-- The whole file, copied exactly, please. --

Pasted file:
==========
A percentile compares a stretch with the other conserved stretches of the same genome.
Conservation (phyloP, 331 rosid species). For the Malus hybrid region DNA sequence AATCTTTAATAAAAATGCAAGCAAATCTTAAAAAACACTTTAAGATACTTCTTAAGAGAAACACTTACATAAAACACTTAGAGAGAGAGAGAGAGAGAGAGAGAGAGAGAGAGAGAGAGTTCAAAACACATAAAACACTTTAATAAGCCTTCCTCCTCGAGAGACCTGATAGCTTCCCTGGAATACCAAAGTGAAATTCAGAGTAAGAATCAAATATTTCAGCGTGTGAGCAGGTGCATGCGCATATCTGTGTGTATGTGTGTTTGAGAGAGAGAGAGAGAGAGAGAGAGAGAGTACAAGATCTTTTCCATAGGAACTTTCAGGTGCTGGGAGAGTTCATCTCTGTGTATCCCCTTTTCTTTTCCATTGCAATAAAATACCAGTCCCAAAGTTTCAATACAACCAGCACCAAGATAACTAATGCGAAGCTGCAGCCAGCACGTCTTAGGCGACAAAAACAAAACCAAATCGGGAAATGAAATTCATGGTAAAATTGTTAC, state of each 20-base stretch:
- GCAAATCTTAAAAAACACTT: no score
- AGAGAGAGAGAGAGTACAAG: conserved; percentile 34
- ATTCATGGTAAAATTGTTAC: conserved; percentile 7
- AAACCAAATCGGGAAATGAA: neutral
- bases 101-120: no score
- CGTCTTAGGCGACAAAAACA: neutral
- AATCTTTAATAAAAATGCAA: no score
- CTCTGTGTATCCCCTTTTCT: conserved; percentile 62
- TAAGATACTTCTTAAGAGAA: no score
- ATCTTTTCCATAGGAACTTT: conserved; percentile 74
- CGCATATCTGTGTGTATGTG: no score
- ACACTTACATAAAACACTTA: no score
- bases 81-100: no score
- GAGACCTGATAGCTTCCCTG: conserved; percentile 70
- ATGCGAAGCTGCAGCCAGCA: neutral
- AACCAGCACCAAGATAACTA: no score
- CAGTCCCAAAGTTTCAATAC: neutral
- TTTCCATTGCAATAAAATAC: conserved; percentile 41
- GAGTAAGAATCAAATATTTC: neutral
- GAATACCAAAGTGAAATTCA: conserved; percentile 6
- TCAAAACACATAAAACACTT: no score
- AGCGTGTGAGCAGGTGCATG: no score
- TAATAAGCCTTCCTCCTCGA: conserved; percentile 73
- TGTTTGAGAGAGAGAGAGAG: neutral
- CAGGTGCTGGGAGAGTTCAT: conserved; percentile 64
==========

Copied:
A percentile compares a stretch with the other conserved stretches of the same genome.
Conservation (phyloP, 331 rosid species). For the Malus hybrid region DNA sequence AATCTTTAATAAAAATGCAAGCAAATCTTAAAAAACACTTTAAGATACTTCTTAAGAGAAACACTTACATAAAACACTTAGAGAGAGAGAGAGAGAGAGAGAGAGAGAGAGAGAGAGAGTTCAAAACACATAAAACACTTTAATAAGCCTTCCTCCTCGAGAGACCTGATAGCTTCCCTGGAATACCAAAGTGAAATTCAGAGTAAGAATCAAATATTTCAGCGTGTGAGCAGGTGCATGCGCATATCTGTGTGTATGTGTGTTTGAGAGAGAGAGAGAGAGAGAGAGAGAGAGTACAAGATCTTTTCCATAGGAACTTTCAGGTGCTGGGAGAGTTCATCTCTGTGTATCCCCTTTTCTTTTCCATTGCAATAAAATACCAGTCCCAAAGTTTCAATACAACCAGCACCAAGATAACTAATGCGAAGCTGCAGCCAGCACGTCTTAGGCGACAAAAACAAAACCAAATCGGGAAATGAAATTCATGGTAAAATTGTTAC, state of each 20-base stretch:
- GCAAATCTTAAAAAACACTT: no score
- AGAGAGAGAGAGAGTACAAG: conserved; percentile 34
- ATTCATGGTAAAATTGTTAC: conserved; percentile 7
- AAACCAAATCGGGAAATGAA: neutral
- bases 101-120: no score
- CGTCTTAGGCGACAAAAACA: neutral
- AATCTTTAATAAAAATGCAA: no score
- CTCTGTGTATCCCCTTTTCT: conserved; percentile 62
- TAAGATACTTCTTAAGAGAA: no score
- ATCTTTTCCATAGGAACTTT: conserved; percentile 74
- CGCATATCTGTGTGTATGTG: no score
- ACACTTACATAAAACACTTA: no score
- bases 81-100: no score
- GAGACCTGATAGCTTCCCTG: conserved; percentile 70
- ATGCGAAGCTGCAGCCAGCA: neutral
- AACCAGCACCAAGATAACTA: no score
- CAGTCCCAAAGTTTCAATAC: neutral
- TTTCCATTGCAATAAAATAC: conserved; percentile 41
- GAGTAAGAATCAAATATTTC: neutral
- GAATACCAAAGTGAAATTCA: conserved; percentile 6
- TCAAAACACATAAAACACTT: no score
- AGCGTGTGAGCAGGTGCATG: no score
- TAATAAGCCTTCCTCCTCGA: conserved; percentile 73
- TGTTTGAGAGAGAGAGAGAG: neutral
- CAGGTGCTGGGAGAGTTCAT: conserved; percentile 64